Gas station attendant pumps gas into a vehicle in Smithtown.

Gas station attendant pumps gas into a vehicle in Smithtown. Credit: Steve Pfost

Daily Point

How low can the price of gas go on Long Island?

Thanks to a tanking world economy and an oddity in how the oil market works, the price of crude oil dropped below zero in the United States for the first time in recorded history. 

Way below zero.

At 4 p.m., in fact, anybody willing to take delivery of a 42-gallon barrel of West Texas Intermediate crude oil in May could get paid $32.75 for taking it off the energy industry’s hands and storing it.

The problem is one of overproduction, underutilization and limited storage. So, The Point wondered: How low could gas prices on Long Island could get, based on normal market factors, if oil were free?

Not as cheap as we might wish.

According to the American Automobile Association, the average gas price in Suffolk County is currently $2.12 per gallon. In Nassau, it’s $2.15. But the cost of the oil, even before it plunged $55 a barrel Monday, was less than half that total.

Long Islanders pay 18.3 cents per gallon in federal gas taxes and 45.96 cents a gallon in state gas taxes. We also pay, according to the federal Energy Information Administration, about 35 cents a gallon for distribution and marketing and 36 cents a gallon for refining oil into gasoline and putting a little profit into the hands of the gas station owners.

That totals about $1.35 a gallon before oil gets paid for, and it does not include the state and county sales tax on gasoline, which totals 8.25%. 

So if oil were free, and markets were simple, gas on Long Island would still cost about $1.46 a gallon.

—Lane Filler @lanefiller

Talking Point

Local hero speaks about battle with the coronavirus

Warren Sheprow is a New York Army National Guard physician assistant caring for military personnel who run testing sites and humanitarian missions in COVID-19 New York. He’s also the son of former Port Jefferson Village mayor Harold J. Sheprow. 

Maj. Sheprow is the subject of Episode 12 of Newsday Opinion’s “Life Under Coronavirus” podcast, where he talks about his assignment battling the pandemic at the Lexington Avenue Armory in Manhattan, a different challenge from previous missions like keeping soldiers healthy in a remote, forward-operating base in Iraq.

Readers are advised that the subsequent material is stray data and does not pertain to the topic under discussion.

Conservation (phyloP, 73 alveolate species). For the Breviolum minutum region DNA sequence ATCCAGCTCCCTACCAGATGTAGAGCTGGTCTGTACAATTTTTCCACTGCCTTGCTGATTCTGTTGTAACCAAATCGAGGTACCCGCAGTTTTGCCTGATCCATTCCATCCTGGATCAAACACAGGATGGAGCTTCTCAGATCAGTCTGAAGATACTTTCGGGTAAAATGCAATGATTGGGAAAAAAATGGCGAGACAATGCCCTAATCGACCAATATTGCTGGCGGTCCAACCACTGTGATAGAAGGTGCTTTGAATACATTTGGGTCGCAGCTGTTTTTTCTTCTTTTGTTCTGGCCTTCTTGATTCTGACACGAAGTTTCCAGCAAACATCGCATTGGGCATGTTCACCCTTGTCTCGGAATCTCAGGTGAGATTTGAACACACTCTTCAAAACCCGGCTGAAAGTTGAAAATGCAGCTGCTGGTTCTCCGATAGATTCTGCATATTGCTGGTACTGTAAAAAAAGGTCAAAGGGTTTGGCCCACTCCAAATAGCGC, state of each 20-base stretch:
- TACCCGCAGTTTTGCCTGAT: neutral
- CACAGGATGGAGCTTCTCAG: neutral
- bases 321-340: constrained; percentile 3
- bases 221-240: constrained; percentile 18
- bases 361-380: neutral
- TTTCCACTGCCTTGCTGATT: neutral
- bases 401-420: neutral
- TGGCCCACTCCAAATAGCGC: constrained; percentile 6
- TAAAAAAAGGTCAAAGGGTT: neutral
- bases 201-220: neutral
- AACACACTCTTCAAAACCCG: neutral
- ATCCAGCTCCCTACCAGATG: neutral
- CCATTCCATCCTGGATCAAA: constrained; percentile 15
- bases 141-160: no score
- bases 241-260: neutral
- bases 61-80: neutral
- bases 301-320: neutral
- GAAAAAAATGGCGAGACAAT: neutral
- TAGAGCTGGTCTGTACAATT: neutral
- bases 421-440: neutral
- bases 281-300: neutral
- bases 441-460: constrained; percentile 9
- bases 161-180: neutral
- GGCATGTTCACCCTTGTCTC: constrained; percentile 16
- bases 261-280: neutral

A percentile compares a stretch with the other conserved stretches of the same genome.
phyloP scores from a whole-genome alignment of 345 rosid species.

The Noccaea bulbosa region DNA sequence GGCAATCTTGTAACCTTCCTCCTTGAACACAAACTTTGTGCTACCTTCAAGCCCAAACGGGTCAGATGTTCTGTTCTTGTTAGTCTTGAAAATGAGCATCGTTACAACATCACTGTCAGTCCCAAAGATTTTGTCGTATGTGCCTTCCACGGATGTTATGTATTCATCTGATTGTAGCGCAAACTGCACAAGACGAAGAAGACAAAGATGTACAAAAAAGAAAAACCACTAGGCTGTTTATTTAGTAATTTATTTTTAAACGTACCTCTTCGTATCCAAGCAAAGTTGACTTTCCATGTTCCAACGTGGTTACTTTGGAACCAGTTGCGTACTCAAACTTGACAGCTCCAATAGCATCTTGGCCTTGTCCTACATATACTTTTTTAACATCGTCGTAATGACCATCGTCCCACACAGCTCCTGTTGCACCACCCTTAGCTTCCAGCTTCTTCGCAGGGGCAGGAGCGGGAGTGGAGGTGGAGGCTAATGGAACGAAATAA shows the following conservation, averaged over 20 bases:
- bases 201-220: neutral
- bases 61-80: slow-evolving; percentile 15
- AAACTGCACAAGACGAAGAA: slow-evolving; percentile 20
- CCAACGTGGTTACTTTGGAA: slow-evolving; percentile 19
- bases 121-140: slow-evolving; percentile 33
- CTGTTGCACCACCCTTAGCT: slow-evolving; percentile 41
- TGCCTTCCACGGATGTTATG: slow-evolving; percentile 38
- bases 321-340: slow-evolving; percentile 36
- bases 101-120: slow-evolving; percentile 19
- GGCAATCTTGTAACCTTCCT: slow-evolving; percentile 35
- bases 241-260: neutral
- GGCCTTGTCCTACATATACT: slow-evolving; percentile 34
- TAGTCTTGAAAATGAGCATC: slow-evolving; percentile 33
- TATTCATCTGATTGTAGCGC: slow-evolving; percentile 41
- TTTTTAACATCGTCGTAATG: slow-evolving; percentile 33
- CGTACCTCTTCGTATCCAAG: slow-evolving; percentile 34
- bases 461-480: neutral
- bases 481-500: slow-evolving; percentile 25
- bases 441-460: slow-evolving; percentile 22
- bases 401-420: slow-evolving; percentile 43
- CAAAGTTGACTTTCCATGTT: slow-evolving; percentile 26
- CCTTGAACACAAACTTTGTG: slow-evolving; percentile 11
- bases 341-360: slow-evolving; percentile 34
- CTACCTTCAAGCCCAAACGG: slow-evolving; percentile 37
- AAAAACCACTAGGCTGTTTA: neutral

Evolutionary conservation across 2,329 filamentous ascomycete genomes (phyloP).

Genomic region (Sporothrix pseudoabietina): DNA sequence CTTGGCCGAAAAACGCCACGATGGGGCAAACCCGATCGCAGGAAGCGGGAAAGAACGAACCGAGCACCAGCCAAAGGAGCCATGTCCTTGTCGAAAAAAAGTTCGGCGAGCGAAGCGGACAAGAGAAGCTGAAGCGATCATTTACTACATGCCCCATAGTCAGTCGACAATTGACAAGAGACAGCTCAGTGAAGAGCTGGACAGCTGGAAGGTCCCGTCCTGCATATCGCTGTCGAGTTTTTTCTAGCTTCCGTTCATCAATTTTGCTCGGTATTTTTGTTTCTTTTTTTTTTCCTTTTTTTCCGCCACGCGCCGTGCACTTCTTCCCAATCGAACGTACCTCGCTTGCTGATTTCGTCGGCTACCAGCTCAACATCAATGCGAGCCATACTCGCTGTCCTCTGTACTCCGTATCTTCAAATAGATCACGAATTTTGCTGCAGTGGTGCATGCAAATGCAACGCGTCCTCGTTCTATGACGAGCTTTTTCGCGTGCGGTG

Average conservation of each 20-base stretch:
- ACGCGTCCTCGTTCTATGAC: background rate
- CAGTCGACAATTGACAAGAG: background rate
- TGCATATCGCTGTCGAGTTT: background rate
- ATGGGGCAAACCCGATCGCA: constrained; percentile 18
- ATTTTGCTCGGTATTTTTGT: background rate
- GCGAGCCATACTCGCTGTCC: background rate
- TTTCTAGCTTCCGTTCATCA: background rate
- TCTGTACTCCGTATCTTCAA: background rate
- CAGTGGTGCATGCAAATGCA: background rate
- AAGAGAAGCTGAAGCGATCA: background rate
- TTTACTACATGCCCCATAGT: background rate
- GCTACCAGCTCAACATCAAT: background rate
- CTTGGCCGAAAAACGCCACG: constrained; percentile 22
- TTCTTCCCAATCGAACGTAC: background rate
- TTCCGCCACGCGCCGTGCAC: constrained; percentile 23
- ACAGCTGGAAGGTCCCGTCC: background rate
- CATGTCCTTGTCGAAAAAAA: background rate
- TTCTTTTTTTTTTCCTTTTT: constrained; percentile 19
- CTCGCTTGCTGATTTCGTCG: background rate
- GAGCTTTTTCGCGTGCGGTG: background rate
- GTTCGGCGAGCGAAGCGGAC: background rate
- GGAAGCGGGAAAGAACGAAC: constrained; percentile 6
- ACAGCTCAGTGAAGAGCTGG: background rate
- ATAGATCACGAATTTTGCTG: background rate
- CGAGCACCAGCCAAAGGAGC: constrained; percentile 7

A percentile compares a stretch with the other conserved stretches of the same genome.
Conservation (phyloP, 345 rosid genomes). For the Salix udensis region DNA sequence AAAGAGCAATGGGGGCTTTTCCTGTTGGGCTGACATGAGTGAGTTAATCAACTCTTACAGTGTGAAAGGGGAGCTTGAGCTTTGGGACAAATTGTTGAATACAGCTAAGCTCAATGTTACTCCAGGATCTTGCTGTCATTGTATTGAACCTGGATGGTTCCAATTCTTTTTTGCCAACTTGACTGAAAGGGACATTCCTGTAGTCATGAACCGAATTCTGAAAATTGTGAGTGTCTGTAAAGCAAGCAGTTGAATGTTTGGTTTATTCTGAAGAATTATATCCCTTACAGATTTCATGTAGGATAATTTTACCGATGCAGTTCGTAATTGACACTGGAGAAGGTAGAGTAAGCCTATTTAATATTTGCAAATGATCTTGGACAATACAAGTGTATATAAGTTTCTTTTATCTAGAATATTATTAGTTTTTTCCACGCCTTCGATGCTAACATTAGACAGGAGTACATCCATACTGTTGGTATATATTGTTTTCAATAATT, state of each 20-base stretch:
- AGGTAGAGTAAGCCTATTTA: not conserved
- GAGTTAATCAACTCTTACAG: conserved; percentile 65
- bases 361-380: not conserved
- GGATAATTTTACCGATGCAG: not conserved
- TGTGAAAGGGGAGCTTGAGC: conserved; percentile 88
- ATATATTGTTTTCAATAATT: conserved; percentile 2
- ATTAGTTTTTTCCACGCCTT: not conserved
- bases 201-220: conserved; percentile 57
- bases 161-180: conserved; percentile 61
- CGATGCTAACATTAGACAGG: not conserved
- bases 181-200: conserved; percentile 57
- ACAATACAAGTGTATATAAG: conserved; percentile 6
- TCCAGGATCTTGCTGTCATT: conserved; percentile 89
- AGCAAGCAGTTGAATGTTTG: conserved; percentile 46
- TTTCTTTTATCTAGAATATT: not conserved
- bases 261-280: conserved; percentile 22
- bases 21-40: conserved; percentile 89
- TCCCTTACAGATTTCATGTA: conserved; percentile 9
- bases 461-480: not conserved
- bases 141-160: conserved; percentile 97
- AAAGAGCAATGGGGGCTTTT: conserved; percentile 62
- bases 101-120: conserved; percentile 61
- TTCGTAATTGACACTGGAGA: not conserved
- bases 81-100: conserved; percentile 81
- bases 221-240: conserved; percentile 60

Sheprow has left Port Jefferson for Red Hook but still comes back to visit and says he’s a Long Islander still: “Once you’re in Port Jeff, you become a Long Islander again instantly.” 

Listen here.

—Mark Chiusano @mjchiusano

Pencil Point

Atlas shrugged

Credit: Mark Wilson

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Quick Points

  • COVID-19 is arguably now the leading cause of death in the United States, killing more people daily than heart disease and cancer. What better time to start reopening the country?
  • Handfuls of protesters in some cities are clamoring for governors to reopen their states and the country. More than 80% of the country’s registered voters support a nationwide stay-at-home order. Majority rules, right?
  • A trio of far-right, pro-gun activists are behind some Facebook pages calling for the quarantine protests. Because nothing goes together quite like guns and a killer virus.
  • Trump administration officials oppose giving state governments more money to cope with COVID-19, thinking that the funding could make many states less likely to reopen soon. Usually, you use money as a carrot to force actions that make people safer, not less safe.
  • More than a dozen U.S. researchers were working at the World Health Organization when the novel coronavirus was discovered in China, and they provided real-time information to the Trump administration about its emergence and spread, belying President Donald Trump’s claim that the WHO did not communicate the extent ot the threat. You knew that was coming, right?
  • Some 20% to 40% of coronavirus patients in intensive care units suffer kidney failure, leading to shortages of dialysis machines and the fluids they require. But the fluids are not on the FDA’s watch list of potential shortages. Don’t be surprised. This is the FDA, after all, the same agency that let nearly 100 brands of antibody tests that had not been vetted be sold to hospitals, and that now admits that some of the kits might be inaccurate or fraudulent.
  • Asked about the wisdom of Florida Gov. Ron DeSantis allowing municipalities to reopen beaches even as Florida’s death count from COVID-19 continues to rise, White House coronavirus response coordinator Dr. Deborah Birx said she would not second-guess the decision. Please, Dr. Birx, do second-guess.
  • A gunman in Nova Scotia, Canada, killed at least 16 people in a horrifying shooting rampage last weekend, generating perhaps the most subdued worldwide reaction to a mass murder in recent history. Another victim of the coronavirus crisis.

—Michael Dobie @mwdobie